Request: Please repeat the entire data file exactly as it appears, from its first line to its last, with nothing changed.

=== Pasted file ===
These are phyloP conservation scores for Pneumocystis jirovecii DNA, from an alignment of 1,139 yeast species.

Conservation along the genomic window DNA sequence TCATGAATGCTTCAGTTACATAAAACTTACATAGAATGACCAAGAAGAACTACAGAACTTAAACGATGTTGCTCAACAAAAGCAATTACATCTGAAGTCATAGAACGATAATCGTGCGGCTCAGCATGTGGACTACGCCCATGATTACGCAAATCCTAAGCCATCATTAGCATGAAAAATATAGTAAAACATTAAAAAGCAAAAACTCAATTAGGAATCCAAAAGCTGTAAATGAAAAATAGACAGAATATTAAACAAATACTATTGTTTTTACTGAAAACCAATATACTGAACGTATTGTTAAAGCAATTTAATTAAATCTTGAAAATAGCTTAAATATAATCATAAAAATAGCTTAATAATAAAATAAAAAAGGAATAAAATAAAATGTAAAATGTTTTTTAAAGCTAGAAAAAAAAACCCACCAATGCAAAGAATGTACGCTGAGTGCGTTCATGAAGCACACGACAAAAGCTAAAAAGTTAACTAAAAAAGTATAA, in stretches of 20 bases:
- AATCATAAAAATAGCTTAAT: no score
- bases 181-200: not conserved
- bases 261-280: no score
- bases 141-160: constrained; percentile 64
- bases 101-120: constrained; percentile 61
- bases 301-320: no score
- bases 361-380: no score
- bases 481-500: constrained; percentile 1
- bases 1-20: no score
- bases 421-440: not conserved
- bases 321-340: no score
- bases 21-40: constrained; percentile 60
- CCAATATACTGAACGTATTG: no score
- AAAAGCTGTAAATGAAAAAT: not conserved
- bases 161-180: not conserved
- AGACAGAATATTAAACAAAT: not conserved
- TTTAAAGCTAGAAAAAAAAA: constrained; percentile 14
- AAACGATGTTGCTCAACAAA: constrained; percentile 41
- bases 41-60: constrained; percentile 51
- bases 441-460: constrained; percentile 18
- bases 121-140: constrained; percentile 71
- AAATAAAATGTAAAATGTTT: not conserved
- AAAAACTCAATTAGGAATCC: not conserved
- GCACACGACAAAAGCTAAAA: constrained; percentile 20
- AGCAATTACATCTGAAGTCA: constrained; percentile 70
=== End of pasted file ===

These are phyloP conservation scores for Pneumocystis jirovecii DNA, from an alignment of 1,139 yeast species.

Conservation along the genomic window DNA sequence TCATGAATGCTTCAGTTACATAAAACTTACATAGAATGACCAAGAAGAACTACAGAACTTAAACGATGTTGCTCAACAAAAGCAATTACATCTGAAGTCATAGAACGATAATCGTGCGGCTCAGCATGTGGACTACGCCCATGATTACGCAAATCCTAAGCCATCATTAGCATGAAAAATATAGTAAAACATTAAAAAGCAAAAACTCAATTAGGAATCCAAAAGCTGTAAATGAAAAATAGACAGAATATTAAACAAATACTATTGTTTTTACTGAAAACCAATATACTGAACGTATTGTTAAAGCAATTTAATTAAATCTTGAAAATAGCTTAAATATAATCATAAAAATAGCTTAATAATAAAATAAAAAAGGAATAAAATAAAATGTAAAATGTTTTTTAAAGCTAGAAAAAAAAACCCACCAATGCAAAGAATGTACGCTGAGTGCGTTCATGAAGCACACGACAAAAGCTAAAAAGTTAACTAAAAAAGTATAA, in stretches of 20 bases:
- AATCATAAAAATAGCTTAAT: no score
- bases 181-200: not conserved
- bases 261-280: no score
- bases 141-160: constrained; percentile 64
- bases 101-120: constrained; percentile 61
- bases 301-320: no score
- bases 361-380: no score
- bases 481-500: constrained; percentile 1
- bases 1-20: no score
- bases 421-440: not conserved
- bases 321-340: no score
- bases 21-40: constrained; percentile 60
- CCAATATACTGAACGTATTG: no score
- AAAAGCTGTAAATGAAAAAT: not conserved
- bases 161-180: not conserved
- AGACAGAATATTAAACAAAT: not conserved
- TTTAAAGCTAGAAAAAAAAA: constrained; percentile 14
- AAACGATGTTGCTCAACAAA: constrained; percentile 41
- bases 41-60: constrained; percentile 51
- bases 441-460: constrained; percentile 18
- bases 121-140: constrained; percentile 71
- AAATAAAATGTAAAATGTTT: not conserved
- AAAAACTCAATTAGGAATCC: not conserved
- GCACACGACAAAAGCTAAAA: constrained; percentile 20
- AGCAATTACATCTGAAGTCA: constrained; percentile 70